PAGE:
Stadium Tours A Popular Attraction

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The Green Bay Packers' 2003 football season has been over for two months now, yet day after day a corner of Lambeau Field remains busy.

It's the southeast corner, the area of the stadium where Packers players enter and exit the field on game days, and where Packers fans enter and exit the field nearly every other day of the year.

Packers fans walk through the southeast stadium tunnel thanks to Lambeau Field stadium tours, which include the chance to stand at the edge of some of the most hallowed grounds in professional sports.

Due to redevelopment construction, stadium tours were shut down for all of 2002, but have been more popular than ever since re-opening in late October 2003.

In less than five months, more than 21,500 fans have taken the tour, compared to 20,526 fans for all of 2000 and 18,606 fans for all of 2001.

"The recent success of the stadium tours has exceeded our own expectations," Packers Vice President/COO John Jones said. "What we're hearing from our fans is that they enjoy the chance to not only learn more about Packers history, but to walk around the building and see some of the unique attractions."

Lambeau Field stadium tours begin at Robert E. Harlan Plaza next to the 14-foot bronze statues of Curly Lambeau and Vince Lombardi. From there, the tour goes inside the Lambeau Field Atrium, including a stop at the Associated Bank level where Paul Hornung's 1956 Heisman Trophy is on display.

From one of the club suites, fans can get a view of Lambeau Field from above. But the biggest thrill for most visitors comes later when they get the chance to walk through the Packers' team tunnel and see what's frequently referred to as the Frozen Tundra.

For Jeffery Sandler of Madison, Wis., who "scratches and claws" for the chance to attend one or two home games a season, walking into the stadium was cause for goose bumps.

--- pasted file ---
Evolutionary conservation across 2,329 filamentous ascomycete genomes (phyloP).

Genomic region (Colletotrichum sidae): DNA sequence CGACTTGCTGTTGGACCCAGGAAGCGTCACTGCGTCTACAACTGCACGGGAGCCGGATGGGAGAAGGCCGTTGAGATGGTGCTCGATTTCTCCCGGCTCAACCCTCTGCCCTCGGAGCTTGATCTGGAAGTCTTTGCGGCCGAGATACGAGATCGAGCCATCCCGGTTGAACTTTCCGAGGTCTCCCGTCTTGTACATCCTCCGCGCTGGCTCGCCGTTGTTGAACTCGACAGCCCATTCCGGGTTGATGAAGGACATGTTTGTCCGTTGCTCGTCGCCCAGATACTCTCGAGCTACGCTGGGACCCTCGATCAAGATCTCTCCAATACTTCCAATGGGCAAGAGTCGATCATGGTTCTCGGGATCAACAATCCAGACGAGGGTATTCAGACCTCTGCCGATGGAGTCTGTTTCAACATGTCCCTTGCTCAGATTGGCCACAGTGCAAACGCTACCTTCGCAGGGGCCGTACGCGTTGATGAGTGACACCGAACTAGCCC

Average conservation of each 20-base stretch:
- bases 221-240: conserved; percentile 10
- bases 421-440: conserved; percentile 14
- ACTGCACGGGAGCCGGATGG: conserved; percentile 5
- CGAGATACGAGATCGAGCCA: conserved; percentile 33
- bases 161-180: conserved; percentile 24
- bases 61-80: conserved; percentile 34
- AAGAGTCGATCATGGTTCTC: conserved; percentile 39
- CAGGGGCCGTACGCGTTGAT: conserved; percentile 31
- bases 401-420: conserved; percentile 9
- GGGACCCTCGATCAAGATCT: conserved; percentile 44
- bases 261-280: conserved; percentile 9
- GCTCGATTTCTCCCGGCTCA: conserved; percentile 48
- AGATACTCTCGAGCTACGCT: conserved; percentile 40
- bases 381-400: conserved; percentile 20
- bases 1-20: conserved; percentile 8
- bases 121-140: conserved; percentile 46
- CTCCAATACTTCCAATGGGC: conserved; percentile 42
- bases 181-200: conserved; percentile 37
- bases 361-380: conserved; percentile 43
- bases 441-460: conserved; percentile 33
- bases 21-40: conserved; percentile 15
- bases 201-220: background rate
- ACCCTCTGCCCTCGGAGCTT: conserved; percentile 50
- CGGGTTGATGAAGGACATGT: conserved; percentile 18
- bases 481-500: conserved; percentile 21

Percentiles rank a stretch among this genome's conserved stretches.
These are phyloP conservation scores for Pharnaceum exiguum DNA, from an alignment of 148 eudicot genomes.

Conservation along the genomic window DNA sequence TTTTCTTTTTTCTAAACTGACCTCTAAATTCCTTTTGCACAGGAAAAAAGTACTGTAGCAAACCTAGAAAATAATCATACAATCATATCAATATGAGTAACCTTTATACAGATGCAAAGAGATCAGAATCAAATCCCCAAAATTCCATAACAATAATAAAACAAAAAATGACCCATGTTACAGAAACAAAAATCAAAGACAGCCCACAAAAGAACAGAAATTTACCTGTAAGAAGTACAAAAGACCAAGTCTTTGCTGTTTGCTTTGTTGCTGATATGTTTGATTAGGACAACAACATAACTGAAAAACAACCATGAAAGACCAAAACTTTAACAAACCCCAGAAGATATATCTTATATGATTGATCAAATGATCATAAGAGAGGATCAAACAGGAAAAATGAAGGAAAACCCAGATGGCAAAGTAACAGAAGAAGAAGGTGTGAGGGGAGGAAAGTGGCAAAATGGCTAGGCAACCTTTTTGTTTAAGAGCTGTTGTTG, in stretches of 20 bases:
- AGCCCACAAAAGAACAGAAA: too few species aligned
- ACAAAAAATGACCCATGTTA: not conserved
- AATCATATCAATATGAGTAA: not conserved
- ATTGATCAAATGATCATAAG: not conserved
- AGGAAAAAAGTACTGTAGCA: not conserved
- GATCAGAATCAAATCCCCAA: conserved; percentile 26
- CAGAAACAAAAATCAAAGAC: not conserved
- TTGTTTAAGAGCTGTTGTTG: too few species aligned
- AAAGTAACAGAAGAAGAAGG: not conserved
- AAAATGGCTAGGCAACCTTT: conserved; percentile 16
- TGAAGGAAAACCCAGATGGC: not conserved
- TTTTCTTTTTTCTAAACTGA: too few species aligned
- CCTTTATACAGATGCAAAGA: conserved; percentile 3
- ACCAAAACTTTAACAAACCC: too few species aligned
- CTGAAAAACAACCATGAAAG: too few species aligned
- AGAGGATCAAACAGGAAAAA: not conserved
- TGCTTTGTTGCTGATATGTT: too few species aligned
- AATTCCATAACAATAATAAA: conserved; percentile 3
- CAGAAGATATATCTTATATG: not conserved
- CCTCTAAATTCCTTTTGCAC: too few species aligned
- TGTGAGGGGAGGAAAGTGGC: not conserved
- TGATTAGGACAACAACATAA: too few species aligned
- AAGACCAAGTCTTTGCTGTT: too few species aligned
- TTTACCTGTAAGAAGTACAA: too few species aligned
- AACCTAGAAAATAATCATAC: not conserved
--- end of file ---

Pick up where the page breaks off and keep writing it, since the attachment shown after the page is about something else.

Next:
"I could feel the energy, definitely," Sandler said after completing a recent tour. "When I came to the part of the tunnel where they have the three concrete slabs from the old tunnel (at the north end of the stadium), I got chills thinking about all the players that have walked over that ground. It was pretty amazing."

For many, amazing is simply the chance to see the inside of the stadium.

Lambeau Field has been sold out on a season-ticket basis for more than 40 years, making firsthand glimpses of the interior a rare treat even for area residents.

Mickey Kule, of Two Rivers, Wis., took the tour with his son and appreciated the chance to get an up-close look at the renovations.

"I loved being in the Atrium," Kule said. "It looks big from the outside, but when you walk in it's huge. I love the way they blended the old parts of the stadium with the new. It's very impressive."

Stadium tours last approximately 50-60 minutes and are available every day except game days and some major holidays.

For fans who want to avoid the hustle and bustle of the crowds, there's no better time to take the tour than during the offseason months prior to training camp.

"We're very pleased that people have continued to come out to Lambeau Field even in the offseason," Jones said. "With the Packers Hall of Fame, the Packers Pro Shop and Curly's Pub, there's definitely a lot to see, but for many fans the chance to take a stadium tour and to walk out to the field itself is unrivaled."

Admission for stadium tours is $8 for adults, $7 for seniors (62-and-over) and $5 for children ages 5-11. Those under 5 get in free.

For more information, call the stadium tour hotline at 920-965-3709, or click here.

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